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Social Class and Classism in the Helping Professions
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Social Class and Classism in the Helping Professions
Research, Theory, and Practice



© 2011 | 320 pages | SAGE Publications, Inc
Provide your students with engaging material on social class and classism

The impact of social class and classism on mental health functioning crosses racial, ethnic, and social lines and significantly contributes to our overall well-being. Any attempt to understand individuals must include an understanding of how economic issues and class have contributed to their difficulties. In Social Class and Classism in the Helping Professions, author William Ming Liu presents theory and research on the impact of classism and social class on mental health. He provides an original framework—the Social Class Worldview Model—for exploring each person's individual and subjective life experiences. These experiences form a perspective that is unique to the individual. The author then helps the reader integrate this realization into the study of poverty, economic inequality, wealth, and the often overlooked implications of greed, materialism, and consumerism for a more complete understanding of social class and classism.


Intended Audience
This text is intended as a supplement for graduate and advanced undergraduate courses that address psychological and counseling theories, multicultural counseling, and research in the helping professions. These courses may be found in departments of counseling, rehabilitation, psychology, education, nursing, and social work.
 
Preface
 
Acknowledgments
 
Chapter 1. Introduction
Definition and Focus  
The Importance of Social Class in the Helping Professions  
Research  
The Helping Professions' Poor Understanding of Social Class and Classism  
Sociology's Impact on the Helping Professions  
Social Class, Socioeconomic Status, Social Status, and Classism  
Social Class and Classism Multicultural Competencies  
Conclusion and Summary  
 
Chapter 2. Social Class, Classism, and Mental and Physical Health
The Context of Social Class and Classism  
The Social Class Health Gradient  
Social Class and Mental Health  
Implications for Practice  
Conclusions and Summary  
 
Chapter 3. Problems in Social Class Measurement and Research
Problems With Current Methods for Understanding Social Class  
Categorizing Social Class  
How Is Categorizing Accomplished?  
Moving Toward Subjectivity of Social Class and Classism  
Implications for Practice  
Conclusion  
 
Chapter 4. The Social Class Worldview Model
The Context of Economic Cultures  
Social Class and Classism Consciousness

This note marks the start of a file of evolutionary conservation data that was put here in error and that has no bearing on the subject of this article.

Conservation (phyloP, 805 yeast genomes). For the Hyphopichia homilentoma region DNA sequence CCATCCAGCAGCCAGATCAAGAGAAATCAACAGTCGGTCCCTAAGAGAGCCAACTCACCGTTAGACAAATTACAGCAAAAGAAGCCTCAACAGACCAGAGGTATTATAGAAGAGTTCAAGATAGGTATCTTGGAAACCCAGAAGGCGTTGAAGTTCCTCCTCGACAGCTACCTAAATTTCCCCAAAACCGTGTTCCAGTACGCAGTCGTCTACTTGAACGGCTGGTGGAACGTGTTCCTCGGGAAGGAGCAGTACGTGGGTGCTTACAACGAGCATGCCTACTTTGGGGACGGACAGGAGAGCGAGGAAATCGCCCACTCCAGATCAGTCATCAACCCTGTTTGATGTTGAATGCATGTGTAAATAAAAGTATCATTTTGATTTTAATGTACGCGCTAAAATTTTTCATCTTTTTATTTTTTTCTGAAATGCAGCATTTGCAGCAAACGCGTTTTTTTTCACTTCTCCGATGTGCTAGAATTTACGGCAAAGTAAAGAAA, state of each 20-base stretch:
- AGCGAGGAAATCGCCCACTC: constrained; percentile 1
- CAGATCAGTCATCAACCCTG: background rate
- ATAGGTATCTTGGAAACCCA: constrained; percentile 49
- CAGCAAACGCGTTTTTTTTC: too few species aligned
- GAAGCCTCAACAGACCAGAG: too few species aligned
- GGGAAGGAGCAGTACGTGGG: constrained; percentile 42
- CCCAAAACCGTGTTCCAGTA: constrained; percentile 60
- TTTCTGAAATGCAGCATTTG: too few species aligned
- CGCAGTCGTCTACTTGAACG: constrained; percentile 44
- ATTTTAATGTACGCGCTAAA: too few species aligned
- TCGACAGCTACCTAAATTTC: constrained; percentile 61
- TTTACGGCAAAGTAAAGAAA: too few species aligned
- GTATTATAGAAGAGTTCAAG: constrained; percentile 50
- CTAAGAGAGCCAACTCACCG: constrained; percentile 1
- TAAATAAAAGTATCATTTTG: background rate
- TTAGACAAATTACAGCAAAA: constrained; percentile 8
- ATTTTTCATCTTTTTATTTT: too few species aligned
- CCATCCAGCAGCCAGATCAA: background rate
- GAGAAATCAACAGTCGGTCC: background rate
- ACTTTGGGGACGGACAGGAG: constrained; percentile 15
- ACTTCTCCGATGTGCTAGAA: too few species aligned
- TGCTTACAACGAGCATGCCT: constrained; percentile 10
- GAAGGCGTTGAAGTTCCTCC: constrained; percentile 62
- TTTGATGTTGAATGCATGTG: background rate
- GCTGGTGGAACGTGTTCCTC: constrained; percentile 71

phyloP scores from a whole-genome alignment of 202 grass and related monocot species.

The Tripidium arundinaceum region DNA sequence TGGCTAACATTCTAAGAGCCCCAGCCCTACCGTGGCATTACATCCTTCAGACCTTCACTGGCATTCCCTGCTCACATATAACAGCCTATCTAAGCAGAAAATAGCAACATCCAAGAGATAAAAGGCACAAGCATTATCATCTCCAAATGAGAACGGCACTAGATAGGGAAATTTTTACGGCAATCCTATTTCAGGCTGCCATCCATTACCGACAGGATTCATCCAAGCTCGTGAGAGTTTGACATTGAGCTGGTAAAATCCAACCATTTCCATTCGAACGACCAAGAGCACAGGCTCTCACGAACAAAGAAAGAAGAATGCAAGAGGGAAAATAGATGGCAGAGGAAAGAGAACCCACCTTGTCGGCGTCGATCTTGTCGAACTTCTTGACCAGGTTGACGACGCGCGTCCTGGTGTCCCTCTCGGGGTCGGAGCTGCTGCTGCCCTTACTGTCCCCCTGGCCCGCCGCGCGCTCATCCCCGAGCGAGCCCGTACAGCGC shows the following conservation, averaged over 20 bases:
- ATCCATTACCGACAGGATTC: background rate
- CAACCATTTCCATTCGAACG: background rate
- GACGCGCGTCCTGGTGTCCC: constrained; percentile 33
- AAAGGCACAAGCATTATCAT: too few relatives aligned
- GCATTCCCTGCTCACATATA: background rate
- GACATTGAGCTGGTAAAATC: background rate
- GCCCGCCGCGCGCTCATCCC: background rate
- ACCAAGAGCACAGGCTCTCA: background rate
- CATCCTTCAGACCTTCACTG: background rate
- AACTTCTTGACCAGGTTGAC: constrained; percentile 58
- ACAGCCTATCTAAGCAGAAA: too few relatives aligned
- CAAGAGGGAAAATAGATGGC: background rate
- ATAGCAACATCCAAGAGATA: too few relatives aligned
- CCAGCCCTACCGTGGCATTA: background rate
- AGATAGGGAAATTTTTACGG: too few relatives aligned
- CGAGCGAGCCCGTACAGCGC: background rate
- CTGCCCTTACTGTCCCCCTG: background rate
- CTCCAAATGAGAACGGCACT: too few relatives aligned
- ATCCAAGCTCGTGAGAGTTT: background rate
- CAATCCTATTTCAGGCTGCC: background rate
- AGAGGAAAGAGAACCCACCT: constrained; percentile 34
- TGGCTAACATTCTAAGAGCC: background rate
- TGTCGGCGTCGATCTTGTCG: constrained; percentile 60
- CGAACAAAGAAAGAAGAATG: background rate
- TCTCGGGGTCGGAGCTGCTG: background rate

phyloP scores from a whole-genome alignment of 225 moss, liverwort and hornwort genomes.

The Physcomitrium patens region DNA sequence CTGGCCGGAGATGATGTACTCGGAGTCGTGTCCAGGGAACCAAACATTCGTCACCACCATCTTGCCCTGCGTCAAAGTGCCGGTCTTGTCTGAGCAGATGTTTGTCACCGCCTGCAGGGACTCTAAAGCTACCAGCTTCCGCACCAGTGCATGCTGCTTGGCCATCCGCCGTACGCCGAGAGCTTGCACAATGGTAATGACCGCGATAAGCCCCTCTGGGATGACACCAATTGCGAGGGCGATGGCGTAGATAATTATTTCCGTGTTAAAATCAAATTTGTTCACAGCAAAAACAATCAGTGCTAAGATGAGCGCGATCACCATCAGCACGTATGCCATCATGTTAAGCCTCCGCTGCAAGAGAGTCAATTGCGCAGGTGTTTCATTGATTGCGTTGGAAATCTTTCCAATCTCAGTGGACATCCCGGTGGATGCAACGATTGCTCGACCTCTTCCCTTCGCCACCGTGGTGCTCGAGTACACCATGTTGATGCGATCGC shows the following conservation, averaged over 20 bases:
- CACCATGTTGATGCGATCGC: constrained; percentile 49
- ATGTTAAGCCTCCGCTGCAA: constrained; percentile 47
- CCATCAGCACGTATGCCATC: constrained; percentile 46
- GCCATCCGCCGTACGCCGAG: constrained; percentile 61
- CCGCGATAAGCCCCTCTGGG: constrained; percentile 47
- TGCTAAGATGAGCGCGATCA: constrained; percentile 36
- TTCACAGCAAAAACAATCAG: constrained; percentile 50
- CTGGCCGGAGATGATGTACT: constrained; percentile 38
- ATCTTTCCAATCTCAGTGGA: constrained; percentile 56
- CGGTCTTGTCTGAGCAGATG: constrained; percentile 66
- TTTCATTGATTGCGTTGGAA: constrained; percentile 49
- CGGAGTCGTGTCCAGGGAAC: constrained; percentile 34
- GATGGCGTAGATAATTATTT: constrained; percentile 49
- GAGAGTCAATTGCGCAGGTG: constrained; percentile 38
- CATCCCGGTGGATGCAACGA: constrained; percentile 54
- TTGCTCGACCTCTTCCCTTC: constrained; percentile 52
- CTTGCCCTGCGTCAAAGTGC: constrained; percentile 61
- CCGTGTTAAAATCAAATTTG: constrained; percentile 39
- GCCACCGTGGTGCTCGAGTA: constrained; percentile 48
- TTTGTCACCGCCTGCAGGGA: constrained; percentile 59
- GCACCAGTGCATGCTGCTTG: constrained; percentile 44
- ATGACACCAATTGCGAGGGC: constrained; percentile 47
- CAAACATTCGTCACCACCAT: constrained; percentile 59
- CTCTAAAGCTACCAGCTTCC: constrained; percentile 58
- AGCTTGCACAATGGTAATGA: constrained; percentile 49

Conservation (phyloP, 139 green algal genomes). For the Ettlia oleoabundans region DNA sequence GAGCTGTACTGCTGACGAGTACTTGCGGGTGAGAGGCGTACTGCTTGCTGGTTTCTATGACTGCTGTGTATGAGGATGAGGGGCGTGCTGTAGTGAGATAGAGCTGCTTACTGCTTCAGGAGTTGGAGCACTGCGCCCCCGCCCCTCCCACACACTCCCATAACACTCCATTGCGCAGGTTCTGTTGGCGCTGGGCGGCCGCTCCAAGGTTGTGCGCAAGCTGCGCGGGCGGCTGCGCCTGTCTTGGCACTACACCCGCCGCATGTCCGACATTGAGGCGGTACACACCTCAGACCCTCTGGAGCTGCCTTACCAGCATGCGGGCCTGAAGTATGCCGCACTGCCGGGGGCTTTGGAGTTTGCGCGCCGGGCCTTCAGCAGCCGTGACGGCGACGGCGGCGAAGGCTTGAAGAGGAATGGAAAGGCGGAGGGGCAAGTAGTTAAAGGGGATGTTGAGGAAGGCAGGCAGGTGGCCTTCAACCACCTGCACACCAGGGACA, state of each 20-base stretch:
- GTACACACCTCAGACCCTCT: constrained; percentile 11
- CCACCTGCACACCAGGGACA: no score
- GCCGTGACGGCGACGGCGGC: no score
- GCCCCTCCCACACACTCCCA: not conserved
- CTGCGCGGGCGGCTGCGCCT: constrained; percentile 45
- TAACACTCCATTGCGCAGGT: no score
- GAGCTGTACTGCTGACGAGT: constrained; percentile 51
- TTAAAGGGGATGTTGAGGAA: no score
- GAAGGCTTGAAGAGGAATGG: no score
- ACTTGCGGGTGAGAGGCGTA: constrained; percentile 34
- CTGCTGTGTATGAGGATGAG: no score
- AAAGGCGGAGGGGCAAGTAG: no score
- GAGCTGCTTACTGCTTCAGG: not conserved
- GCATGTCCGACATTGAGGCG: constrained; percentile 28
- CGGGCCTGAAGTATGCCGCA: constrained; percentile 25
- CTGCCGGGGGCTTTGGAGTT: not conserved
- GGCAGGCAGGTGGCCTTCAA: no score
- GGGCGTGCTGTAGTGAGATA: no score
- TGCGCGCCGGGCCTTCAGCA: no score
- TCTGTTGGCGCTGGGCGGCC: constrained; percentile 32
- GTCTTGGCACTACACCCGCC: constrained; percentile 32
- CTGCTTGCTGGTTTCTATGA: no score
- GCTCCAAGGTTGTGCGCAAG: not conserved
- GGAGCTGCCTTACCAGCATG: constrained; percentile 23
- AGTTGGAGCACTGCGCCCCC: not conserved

Implications for Practice  
Conclusion  
 
Chapter 5. Social Class and Psychotherapy, Counseling, and Career-Related Issues
Counseling, Psychotherapy, and Helping Professionals  
Social Class and Classism to Inform Our Work With Clients  
Empirically Validated and Supported Treatments and Common Factors  
Understanding Our Own Biases and Social Class Experiences  
Career Counseling  
Using Social Class-Based Interventions in Counseling  
Implications for Practice  
Conclusion  
 
Chapter 6. The Impact of Social Class and Classism on Healthy Psychological Development
Social Class and Classism and Psychological Development  
Quality of Child Care  
Sleep Habits  
Parent and Child Relationships  
Impact of Media and Television  
Social Class and Classism Traumas  
Into Adulthood  
Implications for Practice  
Conclusion  
 
Chapter 7. Greed, Materialism, and Affluence and Mental Health: The Rich Are Not Immune
Greed, Materialism, and Affluence  
Consumption and Being Healthy  
Materialism and Consumerism  
Other Forms of Commodification and Consumerism  
Consumerism  
Affluence and Mental Health  
Implications for Practice  
Conclusion  
 
Chapter 8. Classism, Inequalities, and Poverty
How People Make Meaning of Poverty and Inequality  
Racism  
Economic Resources, Economic Privilege, Economic Entitlement  
The Psychology of Privilege and Entitlement  
Classisms  
White Trashism  
Implications for Practice  
Conclusion  
 
Chapter 9. Integrating Social Class and Classism Into Training, Education, and Supervision
Training and Education  
Upward Mobility Bias  
Becoming Social Class and Classism Competent  
Using the Social Class Worldview Model (SCWM-R) as a Training Tool  
Training Experiences and Supervision  
Privilege and Power  
Conclusion  
 
Chapter 10. Social Class, Classism, Advocacy, and Social Justice
Definitions and Contexts of Social Justice, Advocacy, and Empowerment Work  
Definitions  
Social Justice and Social Class and Classism  
Advocacy  
Empowerment  
Conclusion  
 
References
 
Index
 
About the Author
Key features
Key Features
  • Liu's original Social Class Worldview Model–Revised provides a theoretical framework for integrating each individual's reaction to social class and classism experiences and addressing that worldview within counseling and psychology work.
  • An "Implications for Practice" section at the end of many chapters helps professionals recognize ways to interpret and frame each client's experiences and how to use that knowledge compassionately and effectively.
  • Readers receive guidance in additional ways to act as advocates for their clients—regardless of affluence—through a study of privilege, social justice, empowerment, and competence.

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ISBN: 9781412972512
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